What is the product rule for probability?
These expressions give the joint probability of A and B as a product of a conditional probability and a marginal probability.
Product Rule for Probability
The probability of the event A and B is
P( A and B) = P(A | B) P(B)
P(A and B) = P(B | A) P(A)
Note that we have used the fact collection of outcomes in A and B is the same as the collection of outcomes in B and A.
In this tree diagram, a branch passing through the event M, “consumer is male”, and the event B, “consumer owns a basic phone”, is colored red. The first part of the branch ending at male is labeled with the probability 0.551. This is the probability that the consumer is male, P(M) = 0.551. The part of the branch beginning with male and ending at basic phone is labeled with the probability 0.316. This is the probability that the consumer owns a basic phone given that the consumer is male, P(B | M) = 0.316. Using the Product Rule for Probability, we may multiply these values to give
In words, the product of the probabilities along the branch gives us the likelihood that a consumer owns a basic phone and is male.
Product Rule for Tree Diagrams
The product of all probabilities along a branch on a tree diagram is the likelihood of all events occurring that are on the branch.
Example 5 Product Rule for Tree Diagrams
In 2008, 1.01% of all individual tax returns were selected for further examination. Of those examined, 3.59% received a refund on taxes paid. Of the returns that were not examined, 86.44% received a refund on taxes paid. Use this information to answer the parts below.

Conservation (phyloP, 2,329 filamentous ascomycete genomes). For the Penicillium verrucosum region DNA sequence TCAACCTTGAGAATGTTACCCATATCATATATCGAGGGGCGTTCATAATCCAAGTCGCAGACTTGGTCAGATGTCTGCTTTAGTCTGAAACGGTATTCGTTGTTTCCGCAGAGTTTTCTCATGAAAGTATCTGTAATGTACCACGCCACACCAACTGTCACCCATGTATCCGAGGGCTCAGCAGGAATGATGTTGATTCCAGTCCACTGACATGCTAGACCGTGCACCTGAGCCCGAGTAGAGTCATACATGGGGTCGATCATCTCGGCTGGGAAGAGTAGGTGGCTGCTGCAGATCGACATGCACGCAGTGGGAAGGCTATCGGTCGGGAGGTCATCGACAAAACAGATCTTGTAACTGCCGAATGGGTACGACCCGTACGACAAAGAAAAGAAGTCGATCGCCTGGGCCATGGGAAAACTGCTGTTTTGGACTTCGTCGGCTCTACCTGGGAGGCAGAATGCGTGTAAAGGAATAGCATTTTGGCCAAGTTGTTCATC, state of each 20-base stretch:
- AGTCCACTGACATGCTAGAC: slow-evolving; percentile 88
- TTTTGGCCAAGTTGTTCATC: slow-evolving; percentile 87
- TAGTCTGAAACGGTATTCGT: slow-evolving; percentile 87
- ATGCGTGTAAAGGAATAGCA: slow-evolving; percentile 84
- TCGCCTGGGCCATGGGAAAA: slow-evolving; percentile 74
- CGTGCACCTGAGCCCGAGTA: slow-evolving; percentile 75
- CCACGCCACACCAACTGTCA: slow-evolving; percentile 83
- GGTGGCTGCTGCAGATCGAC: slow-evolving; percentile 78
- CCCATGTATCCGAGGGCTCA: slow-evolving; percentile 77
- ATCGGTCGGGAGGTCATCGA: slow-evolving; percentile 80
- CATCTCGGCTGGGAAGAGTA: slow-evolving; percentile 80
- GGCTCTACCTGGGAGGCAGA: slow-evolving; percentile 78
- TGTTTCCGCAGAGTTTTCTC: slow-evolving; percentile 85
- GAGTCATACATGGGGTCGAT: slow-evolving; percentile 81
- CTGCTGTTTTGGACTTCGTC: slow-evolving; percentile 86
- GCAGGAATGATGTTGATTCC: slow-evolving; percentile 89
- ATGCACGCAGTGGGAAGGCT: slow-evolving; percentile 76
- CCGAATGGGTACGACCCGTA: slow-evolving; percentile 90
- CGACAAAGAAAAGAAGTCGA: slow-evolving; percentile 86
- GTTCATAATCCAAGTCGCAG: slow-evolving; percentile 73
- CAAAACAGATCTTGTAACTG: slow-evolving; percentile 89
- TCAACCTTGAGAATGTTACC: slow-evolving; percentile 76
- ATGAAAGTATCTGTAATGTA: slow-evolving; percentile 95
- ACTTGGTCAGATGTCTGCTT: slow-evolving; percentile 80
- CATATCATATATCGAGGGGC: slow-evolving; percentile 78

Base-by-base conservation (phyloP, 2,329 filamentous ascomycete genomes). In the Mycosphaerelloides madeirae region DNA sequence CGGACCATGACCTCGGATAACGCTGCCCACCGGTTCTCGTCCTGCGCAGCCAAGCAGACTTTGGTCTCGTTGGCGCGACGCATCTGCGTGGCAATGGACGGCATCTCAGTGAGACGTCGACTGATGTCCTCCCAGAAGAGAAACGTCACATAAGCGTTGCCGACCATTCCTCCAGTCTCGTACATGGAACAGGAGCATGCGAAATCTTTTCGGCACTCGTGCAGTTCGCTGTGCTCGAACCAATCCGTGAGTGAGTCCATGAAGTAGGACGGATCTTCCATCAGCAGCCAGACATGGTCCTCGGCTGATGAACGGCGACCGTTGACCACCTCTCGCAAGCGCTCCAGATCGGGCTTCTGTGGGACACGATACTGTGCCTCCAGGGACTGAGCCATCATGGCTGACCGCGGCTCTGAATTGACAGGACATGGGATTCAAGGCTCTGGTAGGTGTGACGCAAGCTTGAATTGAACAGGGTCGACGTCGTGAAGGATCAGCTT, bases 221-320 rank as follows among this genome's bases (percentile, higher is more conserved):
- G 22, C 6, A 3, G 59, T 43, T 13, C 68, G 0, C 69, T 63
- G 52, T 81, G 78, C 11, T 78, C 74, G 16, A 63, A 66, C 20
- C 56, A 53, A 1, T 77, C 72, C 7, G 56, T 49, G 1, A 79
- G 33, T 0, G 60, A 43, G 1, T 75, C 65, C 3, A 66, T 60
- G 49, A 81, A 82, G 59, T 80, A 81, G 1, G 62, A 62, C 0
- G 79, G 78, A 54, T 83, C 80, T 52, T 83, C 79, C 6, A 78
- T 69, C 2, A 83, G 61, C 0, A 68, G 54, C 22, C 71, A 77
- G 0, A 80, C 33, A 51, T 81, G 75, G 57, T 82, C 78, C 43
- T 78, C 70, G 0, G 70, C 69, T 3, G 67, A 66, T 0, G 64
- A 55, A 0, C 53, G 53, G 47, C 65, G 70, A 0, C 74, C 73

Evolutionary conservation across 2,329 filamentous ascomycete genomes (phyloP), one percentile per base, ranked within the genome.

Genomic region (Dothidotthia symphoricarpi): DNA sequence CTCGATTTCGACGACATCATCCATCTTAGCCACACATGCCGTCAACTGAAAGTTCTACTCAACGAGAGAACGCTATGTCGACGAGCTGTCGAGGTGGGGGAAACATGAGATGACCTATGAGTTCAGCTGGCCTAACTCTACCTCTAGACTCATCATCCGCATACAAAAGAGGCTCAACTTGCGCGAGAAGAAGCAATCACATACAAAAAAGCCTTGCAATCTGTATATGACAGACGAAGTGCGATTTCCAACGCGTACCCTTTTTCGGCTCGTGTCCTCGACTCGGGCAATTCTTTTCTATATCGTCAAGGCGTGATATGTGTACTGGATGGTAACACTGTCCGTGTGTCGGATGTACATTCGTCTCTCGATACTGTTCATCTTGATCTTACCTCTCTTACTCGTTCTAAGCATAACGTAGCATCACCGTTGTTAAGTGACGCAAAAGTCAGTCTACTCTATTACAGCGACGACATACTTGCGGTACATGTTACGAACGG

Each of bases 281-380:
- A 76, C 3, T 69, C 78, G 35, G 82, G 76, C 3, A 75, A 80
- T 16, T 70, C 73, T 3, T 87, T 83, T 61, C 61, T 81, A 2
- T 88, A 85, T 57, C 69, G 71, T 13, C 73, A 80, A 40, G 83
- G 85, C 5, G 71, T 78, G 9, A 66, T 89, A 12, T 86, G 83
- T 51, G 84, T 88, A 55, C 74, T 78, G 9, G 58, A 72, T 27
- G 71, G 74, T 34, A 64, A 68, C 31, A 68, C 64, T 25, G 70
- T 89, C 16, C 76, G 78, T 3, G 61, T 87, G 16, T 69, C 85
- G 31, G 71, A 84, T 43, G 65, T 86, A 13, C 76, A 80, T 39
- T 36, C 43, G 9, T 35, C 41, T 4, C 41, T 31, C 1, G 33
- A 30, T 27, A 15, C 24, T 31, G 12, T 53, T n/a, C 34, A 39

Solution To make it easier to work with the events, define the events below:
E: return is selected for further examination
E’: return is not selected for further examination
R: return results in a refund of taxes paid
R’: return does not result in a refund of taxes paid
Using complements allows us to limit the number of letters used to represent the different events. Using these events and the fact that 1.01% of returns are selected for further examination, we write P(E) = 0.0101. In addition, we can use the fact that the sum of probabilities from any event must be 1 (P(E) + P(E’) = 1 ). This tells us that P(E’) = 0.9899 . Label these branches on the tree diagram.
Now let’s look at the statement, “Of those examined, 3.59% received a refund on taxes paid.” This tells us that P(R | E) = 0.0359. The other branch originating at E is the complement, so P(R’ | E) = 1 – 0.0359 = 0.9641. A similar strategy gives us the probabilities originating at E’,
b. Find the likelihood that a return is not selected for examination and the return does not result in a refund.
c. Find the probability that a return results in no refund.
As we saw in part b, returns along the lower branch are not examined and result in no refund (E’ and R’). Returns along the upper branch are examined and result in no refund (E and R’). Together, these branches give all returns that result in no return. In effect, the returns in R’ are the same as the returns in (E’ and R’) or (E and R’). Since there are no returns that correspond to both branches, we can find the likelihood of a return resulting in no refund by applying the product rule to each branch and then add the results:
In general, there are no outcomes in common to branches corresponding joint probabilities in a tree diagram. This means we may add probabilities from these branches to create other events that are compound events created with “or”. This strategy will be useful for computing other marginal probabilities for Bayes’ Rule in Question 5.